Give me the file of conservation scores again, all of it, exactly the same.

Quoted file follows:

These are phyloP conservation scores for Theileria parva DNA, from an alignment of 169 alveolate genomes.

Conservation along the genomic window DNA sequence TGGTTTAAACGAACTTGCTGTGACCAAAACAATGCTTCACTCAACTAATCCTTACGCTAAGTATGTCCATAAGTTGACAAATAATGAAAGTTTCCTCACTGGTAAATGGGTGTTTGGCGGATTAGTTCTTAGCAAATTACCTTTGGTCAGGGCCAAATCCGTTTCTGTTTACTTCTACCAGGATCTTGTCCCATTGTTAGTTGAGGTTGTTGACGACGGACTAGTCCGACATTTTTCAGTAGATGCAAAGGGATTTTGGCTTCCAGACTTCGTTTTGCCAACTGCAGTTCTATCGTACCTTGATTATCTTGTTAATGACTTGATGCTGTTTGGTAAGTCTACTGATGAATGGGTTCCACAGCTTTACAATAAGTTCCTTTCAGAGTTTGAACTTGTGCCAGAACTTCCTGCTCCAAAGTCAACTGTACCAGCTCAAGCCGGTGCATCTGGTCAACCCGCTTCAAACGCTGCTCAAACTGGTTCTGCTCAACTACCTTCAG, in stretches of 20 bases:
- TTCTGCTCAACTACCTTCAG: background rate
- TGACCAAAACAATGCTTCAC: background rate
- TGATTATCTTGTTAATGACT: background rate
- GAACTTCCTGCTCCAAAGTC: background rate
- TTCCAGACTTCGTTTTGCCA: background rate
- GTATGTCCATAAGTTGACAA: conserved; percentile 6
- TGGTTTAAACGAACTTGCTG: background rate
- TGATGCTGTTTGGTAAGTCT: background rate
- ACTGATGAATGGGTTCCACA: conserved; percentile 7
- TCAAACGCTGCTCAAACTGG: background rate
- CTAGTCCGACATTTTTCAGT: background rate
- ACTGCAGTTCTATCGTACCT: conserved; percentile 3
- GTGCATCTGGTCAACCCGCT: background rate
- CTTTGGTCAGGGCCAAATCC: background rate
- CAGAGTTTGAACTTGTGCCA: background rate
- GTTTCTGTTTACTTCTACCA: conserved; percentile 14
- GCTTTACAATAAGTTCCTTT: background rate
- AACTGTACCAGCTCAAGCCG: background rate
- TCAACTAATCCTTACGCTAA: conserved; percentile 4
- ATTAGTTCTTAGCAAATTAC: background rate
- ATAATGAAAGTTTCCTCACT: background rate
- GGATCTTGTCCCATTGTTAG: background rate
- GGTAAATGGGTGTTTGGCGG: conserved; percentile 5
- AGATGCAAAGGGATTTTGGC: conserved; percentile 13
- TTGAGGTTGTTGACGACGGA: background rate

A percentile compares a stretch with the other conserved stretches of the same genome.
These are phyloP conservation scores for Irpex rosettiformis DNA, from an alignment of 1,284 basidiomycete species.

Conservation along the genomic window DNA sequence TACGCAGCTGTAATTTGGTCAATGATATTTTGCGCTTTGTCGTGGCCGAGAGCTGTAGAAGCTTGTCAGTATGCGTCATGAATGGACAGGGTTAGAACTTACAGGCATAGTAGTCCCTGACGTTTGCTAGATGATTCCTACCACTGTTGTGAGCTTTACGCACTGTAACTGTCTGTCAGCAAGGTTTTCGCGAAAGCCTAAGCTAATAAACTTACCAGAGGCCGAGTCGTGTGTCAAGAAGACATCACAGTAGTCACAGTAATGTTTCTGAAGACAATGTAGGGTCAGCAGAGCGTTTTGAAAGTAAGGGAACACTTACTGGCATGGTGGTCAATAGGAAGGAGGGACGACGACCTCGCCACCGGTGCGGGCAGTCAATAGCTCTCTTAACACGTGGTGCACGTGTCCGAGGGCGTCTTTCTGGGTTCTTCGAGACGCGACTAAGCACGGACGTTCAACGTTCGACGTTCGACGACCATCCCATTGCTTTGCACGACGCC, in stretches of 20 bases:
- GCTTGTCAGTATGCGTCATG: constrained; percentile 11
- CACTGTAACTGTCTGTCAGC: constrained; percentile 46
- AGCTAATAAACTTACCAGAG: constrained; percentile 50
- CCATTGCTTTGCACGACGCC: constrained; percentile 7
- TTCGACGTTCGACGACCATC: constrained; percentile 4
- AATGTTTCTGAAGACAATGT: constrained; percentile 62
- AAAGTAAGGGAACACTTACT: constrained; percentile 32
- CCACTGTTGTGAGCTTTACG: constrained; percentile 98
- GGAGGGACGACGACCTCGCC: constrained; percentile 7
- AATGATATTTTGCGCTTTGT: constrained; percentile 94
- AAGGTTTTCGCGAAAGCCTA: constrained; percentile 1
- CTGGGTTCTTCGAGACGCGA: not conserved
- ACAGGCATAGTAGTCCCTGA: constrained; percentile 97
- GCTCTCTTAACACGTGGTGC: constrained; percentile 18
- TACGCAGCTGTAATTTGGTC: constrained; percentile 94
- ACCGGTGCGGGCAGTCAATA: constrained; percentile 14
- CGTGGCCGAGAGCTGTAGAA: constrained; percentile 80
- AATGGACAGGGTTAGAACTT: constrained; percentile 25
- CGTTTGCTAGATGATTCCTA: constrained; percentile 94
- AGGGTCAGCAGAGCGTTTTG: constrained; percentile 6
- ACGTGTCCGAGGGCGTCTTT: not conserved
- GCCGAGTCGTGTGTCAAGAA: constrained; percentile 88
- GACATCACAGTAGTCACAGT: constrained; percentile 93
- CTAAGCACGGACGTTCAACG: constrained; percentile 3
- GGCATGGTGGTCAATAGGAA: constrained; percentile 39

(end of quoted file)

These are phyloP conservation scores for Theileria parva DNA, from an alignment of 169 alveolate genomes.

Conservation along the genomic window DNA sequence TGGTTTAAACGAACTTGCTGTGACCAAAACAATGCTTCACTCAACTAATCCTTACGCTAAGTATGTCCATAAGTTGACAAATAATGAAAGTTTCCTCACTGGTAAATGGGTGTTTGGCGGATTAGTTCTTAGCAAATTACCTTTGGTCAGGGCCAAATCCGTTTCTGTTTACTTCTACCAGGATCTTGTCCCATTGTTAGTTGAGGTTGTTGACGACGGACTAGTCCGACATTTTTCAGTAGATGCAAAGGGATTTTGGCTTCCAGACTTCGTTTTGCCAACTGCAGTTCTATCGTACCTTGATTATCTTGTTAATGACTTGATGCTGTTTGGTAAGTCTACTGATGAATGGGTTCCACAGCTTTACAATAAGTTCCTTTCAGAGTTTGAACTTGTGCCAGAACTTCCTGCTCCAAAGTCAACTGTACCAGCTCAAGCCGGTGCATCTGGTCAACCCGCTTCAAACGCTGCTCAAACTGGTTCTGCTCAACTACCTTCAG, in stretches of 20 bases:
- TTCTGCTCAACTACCTTCAG: background rate
- TGACCAAAACAATGCTTCAC: background rate
- TGATTATCTTGTTAATGACT: background rate
- GAACTTCCTGCTCCAAAGTC: background rate
- TTCCAGACTTCGTTTTGCCA: background rate
- GTATGTCCATAAGTTGACAA: conserved; percentile 6
- TGGTTTAAACGAACTTGCTG: background rate
- TGATGCTGTTTGGTAAGTCT: background rate
- ACTGATGAATGGGTTCCACA: conserved; percentile 7
- TCAAACGCTGCTCAAACTGG: background rate
- CTAGTCCGACATTTTTCAGT: background rate
- ACTGCAGTTCTATCGTACCT: conserved; percentile 3
- GTGCATCTGGTCAACCCGCT: background rate
- CTTTGGTCAGGGCCAAATCC: background rate
- CAGAGTTTGAACTTGTGCCA: background rate
- GTTTCTGTTTACTTCTACCA: conserved; percentile 14
- GCTTTACAATAAGTTCCTTT: background rate
- AACTGTACCAGCTCAAGCCG: background rate
- TCAACTAATCCTTACGCTAA: conserved; percentile 4
- ATTAGTTCTTAGCAAATTAC: background rate
- ATAATGAAAGTTTCCTCACT: background rate
- GGATCTTGTCCCATTGTTAG: background rate
- GGTAAATGGGTGTTTGGCGG: conserved; percentile 5
- AGATGCAAAGGGATTTTGGC: conserved; percentile 13
- TTGAGGTTGTTGACGACGGA: background rate

A percentile compares a stretch with the other conserved stretches of the same genome.
These are phyloP conservation scores for Irpex rosettiformis DNA, from an alignment of 1,284 basidiomycete species.

Conservation along the genomic window DNA sequence TACGCAGCTGTAATTTGGTCAATGATATTTTGCGCTTTGTCGTGGCCGAGAGCTGTAGAAGCTTGTCAGTATGCGTCATGAATGGACAGGGTTAGAACTTACAGGCATAGTAGTCCCTGACGTTTGCTAGATGATTCCTACCACTGTTGTGAGCTTTACGCACTGTAACTGTCTGTCAGCAAGGTTTTCGCGAAAGCCTAAGCTAATAAACTTACCAGAGGCCGAGTCGTGTGTCAAGAAGACATCACAGTAGTCACAGTAATGTTTCTGAAGACAATGTAGGGTCAGCAGAGCGTTTTGAAAGTAAGGGAACACTTACTGGCATGGTGGTCAATAGGAAGGAGGGACGACGACCTCGCCACCGGTGCGGGCAGTCAATAGCTCTCTTAACACGTGGTGCACGTGTCCGAGGGCGTCTTTCTGGGTTCTTCGAGACGCGACTAAGCACGGACGTTCAACGTTCGACGTTCGACGACCATCCCATTGCTTTGCACGACGCC, in stretches of 20 bases:
- GCTTGTCAGTATGCGTCATG: constrained; percentile 11
- CACTGTAACTGTCTGTCAGC: constrained; percentile 46
- AGCTAATAAACTTACCAGAG: constrained; percentile 50
- CCATTGCTTTGCACGACGCC: constrained; percentile 7
- TTCGACGTTCGACGACCATC: constrained; percentile 4
- AATGTTTCTGAAGACAATGT: constrained; percentile 62
- AAAGTAAGGGAACACTTACT: constrained; percentile 32
- CCACTGTTGTGAGCTTTACG: constrained; percentile 98
- GGAGGGACGACGACCTCGCC: constrained; percentile 7
- AATGATATTTTGCGCTTTGT: constrained; percentile 94
- AAGGTTTTCGCGAAAGCCTA: constrained; percentile 1
- CTGGGTTCTTCGAGACGCGA: not conserved
- ACAGGCATAGTAGTCCCTGA: constrained; percentile 97
- GCTCTCTTAACACGTGGTGC: constrained; percentile 18
- TACGCAGCTGTAATTTGGTC: constrained; percentile 94
- ACCGGTGCGGGCAGTCAATA: constrained; percentile 14
- CGTGGCCGAGAGCTGTAGAA: constrained; percentile 80
- AATGGACAGGGTTAGAACTT: constrained; percentile 25
- CGTTTGCTAGATGATTCCTA: constrained; percentile 94
- AGGGTCAGCAGAGCGTTTTG: constrained; percentile 6
- ACGTGTCCGAGGGCGTCTTT: not conserved
- GCCGAGTCGTGTGTCAAGAA: constrained; percentile 88
- GACATCACAGTAGTCACAGT: constrained; percentile 93
- CTAAGCACGGACGTTCAACG: constrained; percentile 3
- GGCATGGTGGTCAATAGGAA: constrained; percentile 39